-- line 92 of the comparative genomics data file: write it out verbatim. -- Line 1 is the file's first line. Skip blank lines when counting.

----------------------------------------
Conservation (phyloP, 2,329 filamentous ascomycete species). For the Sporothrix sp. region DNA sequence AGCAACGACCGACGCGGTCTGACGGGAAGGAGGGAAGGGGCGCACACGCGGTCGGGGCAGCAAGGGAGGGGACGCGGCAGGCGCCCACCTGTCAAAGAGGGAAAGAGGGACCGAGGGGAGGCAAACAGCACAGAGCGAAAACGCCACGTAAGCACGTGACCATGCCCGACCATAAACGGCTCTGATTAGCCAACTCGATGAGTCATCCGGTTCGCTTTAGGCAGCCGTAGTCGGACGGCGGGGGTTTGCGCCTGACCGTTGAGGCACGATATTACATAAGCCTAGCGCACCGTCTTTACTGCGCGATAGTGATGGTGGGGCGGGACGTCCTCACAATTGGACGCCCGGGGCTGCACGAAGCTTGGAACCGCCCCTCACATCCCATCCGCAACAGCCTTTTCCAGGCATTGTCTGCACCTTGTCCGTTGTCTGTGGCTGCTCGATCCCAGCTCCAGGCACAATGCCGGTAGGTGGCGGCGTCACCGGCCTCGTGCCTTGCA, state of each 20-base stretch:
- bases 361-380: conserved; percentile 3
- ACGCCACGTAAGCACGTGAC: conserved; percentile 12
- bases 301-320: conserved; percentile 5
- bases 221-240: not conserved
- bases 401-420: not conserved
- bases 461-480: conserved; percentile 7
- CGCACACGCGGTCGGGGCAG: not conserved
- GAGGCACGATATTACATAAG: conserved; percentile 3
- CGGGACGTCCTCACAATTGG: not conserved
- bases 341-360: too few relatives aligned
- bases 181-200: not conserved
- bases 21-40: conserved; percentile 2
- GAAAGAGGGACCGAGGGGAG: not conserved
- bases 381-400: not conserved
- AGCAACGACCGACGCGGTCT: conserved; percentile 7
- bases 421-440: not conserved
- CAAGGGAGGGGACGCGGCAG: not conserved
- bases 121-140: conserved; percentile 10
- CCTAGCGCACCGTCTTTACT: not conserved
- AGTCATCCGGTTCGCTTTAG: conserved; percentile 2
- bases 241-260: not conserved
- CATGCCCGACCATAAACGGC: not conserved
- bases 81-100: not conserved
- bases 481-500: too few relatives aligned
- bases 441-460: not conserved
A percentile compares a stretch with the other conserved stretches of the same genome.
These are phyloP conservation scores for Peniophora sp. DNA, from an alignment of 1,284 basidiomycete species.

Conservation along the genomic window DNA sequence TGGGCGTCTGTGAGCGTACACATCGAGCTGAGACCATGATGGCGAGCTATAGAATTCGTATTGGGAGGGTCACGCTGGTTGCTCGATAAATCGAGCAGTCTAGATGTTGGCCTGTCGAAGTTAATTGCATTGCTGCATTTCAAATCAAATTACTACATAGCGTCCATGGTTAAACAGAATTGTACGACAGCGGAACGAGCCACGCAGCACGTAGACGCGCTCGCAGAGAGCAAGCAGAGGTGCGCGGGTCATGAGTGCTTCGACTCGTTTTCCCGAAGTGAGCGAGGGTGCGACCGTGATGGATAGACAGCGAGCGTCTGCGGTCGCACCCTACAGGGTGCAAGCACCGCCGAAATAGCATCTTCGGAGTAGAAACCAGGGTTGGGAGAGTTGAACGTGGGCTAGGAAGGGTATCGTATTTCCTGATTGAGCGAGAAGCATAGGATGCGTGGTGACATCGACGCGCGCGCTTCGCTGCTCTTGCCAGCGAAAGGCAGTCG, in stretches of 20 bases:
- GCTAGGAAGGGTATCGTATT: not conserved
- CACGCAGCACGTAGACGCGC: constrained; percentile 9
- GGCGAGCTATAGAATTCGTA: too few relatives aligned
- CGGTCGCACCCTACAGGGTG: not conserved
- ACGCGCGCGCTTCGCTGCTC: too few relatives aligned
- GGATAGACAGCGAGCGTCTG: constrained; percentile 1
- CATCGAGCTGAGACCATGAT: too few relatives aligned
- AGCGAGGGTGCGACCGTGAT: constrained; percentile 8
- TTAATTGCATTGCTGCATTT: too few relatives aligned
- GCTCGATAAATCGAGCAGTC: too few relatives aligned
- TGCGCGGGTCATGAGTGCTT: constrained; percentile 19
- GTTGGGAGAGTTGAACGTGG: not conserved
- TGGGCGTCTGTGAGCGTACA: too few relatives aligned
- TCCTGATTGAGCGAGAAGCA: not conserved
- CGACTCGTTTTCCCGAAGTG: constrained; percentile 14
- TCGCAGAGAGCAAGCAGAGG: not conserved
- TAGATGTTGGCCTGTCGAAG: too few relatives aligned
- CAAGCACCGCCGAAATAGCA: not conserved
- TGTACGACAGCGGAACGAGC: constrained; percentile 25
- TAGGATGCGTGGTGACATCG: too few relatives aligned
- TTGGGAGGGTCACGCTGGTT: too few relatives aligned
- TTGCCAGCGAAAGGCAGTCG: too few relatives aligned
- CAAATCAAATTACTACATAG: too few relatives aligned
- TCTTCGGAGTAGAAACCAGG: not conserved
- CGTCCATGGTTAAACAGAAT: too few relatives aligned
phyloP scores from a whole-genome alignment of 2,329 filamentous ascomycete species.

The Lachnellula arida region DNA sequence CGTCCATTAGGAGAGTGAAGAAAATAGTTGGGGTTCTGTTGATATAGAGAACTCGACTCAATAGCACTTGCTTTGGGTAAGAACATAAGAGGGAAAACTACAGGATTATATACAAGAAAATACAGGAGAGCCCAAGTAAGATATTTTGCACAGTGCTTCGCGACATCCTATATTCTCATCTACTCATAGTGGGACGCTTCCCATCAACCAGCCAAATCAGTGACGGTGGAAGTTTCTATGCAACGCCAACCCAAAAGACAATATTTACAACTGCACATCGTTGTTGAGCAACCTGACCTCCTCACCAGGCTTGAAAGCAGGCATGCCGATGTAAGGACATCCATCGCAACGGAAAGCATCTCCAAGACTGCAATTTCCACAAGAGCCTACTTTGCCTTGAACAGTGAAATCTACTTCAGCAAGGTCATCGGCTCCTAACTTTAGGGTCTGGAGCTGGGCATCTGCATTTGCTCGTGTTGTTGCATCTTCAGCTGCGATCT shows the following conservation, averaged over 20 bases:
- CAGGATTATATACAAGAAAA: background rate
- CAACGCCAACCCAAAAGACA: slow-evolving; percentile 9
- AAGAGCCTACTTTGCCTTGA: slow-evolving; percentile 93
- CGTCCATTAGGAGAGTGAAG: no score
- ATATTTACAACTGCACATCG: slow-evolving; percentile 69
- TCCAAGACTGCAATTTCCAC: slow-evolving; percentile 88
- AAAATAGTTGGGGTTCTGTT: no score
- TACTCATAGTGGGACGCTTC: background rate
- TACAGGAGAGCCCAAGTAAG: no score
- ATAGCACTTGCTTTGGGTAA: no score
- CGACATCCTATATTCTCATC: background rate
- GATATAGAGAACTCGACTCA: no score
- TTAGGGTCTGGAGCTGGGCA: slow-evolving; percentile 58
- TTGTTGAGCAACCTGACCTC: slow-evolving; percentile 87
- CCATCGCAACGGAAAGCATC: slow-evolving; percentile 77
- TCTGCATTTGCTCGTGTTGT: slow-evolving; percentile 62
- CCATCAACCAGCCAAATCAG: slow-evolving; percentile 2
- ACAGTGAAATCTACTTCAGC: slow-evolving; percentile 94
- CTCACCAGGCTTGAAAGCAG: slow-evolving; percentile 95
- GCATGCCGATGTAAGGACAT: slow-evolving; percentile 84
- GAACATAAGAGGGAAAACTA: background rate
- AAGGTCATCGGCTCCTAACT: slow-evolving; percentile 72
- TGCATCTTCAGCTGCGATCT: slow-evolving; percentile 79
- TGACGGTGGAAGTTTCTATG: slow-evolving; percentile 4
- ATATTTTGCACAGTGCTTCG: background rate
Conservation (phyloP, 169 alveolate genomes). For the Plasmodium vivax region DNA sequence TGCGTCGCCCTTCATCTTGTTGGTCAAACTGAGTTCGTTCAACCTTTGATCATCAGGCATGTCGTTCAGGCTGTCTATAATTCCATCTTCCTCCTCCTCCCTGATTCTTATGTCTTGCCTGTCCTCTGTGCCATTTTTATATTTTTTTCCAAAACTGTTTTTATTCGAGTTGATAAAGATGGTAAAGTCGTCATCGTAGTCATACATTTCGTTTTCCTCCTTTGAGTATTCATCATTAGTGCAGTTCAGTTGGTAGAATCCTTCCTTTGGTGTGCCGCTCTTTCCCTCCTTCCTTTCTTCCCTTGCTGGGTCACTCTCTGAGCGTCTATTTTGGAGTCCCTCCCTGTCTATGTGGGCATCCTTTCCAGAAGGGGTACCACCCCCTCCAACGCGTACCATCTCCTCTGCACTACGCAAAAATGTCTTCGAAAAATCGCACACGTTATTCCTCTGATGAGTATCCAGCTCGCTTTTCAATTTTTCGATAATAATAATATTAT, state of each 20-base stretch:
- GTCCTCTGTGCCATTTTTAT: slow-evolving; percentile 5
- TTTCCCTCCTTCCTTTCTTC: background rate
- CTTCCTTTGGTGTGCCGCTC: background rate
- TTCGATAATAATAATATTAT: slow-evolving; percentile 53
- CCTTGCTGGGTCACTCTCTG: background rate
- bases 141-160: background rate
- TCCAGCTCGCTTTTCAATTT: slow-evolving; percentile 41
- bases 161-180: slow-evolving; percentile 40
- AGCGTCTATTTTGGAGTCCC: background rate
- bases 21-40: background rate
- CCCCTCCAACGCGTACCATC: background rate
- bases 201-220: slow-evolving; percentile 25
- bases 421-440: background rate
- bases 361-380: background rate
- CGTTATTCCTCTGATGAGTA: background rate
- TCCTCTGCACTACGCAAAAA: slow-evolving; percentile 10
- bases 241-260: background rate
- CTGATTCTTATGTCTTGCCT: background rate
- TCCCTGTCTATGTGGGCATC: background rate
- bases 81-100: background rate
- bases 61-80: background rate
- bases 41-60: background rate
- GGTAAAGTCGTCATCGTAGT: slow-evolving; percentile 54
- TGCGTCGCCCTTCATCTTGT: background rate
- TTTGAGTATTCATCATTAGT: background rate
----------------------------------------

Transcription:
- bases 21-40: background rate